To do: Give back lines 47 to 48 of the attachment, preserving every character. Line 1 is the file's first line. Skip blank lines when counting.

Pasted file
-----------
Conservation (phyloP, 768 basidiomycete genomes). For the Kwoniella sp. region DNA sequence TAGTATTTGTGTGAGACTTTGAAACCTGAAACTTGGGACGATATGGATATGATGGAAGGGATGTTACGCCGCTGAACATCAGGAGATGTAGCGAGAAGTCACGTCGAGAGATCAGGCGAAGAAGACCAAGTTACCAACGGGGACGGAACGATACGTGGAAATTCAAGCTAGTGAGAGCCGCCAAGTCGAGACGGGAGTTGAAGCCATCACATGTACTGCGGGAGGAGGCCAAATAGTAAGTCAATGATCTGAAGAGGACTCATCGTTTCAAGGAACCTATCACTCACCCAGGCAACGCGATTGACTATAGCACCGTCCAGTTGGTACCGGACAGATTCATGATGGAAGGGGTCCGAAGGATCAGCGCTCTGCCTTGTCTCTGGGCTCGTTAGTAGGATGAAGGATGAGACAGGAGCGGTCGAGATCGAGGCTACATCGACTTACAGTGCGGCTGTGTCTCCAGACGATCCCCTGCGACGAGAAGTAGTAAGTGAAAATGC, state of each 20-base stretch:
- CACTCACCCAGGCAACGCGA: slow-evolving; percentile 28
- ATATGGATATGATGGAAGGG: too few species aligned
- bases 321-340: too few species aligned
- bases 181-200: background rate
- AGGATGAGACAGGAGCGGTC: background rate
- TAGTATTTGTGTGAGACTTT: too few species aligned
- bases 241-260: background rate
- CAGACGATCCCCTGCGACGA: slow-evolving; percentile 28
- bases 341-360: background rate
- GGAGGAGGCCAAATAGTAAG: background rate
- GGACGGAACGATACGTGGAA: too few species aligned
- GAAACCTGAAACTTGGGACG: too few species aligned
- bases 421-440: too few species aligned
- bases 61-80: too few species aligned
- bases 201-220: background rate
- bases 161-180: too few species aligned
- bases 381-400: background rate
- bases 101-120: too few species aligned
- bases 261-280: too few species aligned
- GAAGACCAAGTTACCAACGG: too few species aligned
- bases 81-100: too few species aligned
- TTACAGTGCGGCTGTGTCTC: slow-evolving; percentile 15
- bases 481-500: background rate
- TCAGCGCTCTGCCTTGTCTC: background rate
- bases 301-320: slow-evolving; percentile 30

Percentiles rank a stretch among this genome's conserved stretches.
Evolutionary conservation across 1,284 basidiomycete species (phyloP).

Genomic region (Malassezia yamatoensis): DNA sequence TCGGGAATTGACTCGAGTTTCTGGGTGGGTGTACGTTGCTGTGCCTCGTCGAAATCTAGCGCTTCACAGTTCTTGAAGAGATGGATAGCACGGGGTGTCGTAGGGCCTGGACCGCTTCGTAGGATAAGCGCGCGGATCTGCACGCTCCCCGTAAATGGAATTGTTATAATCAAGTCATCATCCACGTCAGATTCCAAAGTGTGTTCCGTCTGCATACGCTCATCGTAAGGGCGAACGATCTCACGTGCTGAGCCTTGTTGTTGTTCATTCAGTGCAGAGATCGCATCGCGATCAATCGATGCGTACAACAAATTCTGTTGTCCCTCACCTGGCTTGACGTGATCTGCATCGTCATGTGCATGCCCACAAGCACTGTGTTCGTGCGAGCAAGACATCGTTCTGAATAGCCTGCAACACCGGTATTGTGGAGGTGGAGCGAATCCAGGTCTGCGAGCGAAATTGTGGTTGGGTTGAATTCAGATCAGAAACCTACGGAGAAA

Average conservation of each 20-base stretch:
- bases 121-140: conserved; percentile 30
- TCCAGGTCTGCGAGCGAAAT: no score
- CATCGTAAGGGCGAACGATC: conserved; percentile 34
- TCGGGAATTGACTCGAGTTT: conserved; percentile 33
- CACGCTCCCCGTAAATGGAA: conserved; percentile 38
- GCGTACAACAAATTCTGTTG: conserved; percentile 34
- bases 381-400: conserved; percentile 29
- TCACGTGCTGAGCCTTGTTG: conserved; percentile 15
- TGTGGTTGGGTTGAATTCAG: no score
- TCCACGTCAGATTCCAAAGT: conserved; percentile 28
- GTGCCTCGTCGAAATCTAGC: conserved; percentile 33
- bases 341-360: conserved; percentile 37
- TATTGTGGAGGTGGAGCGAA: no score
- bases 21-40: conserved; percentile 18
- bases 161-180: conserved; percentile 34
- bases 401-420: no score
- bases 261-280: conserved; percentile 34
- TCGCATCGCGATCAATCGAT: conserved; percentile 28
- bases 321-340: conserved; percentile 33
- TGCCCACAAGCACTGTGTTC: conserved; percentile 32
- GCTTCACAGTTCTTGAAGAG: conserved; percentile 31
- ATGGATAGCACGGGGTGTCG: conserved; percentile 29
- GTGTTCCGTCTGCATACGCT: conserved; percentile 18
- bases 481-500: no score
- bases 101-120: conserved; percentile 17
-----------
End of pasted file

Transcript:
- bases 261-280: conserved; percentile 34
- TCGCATCGCGATCAATCGAT: conserved; percentile 28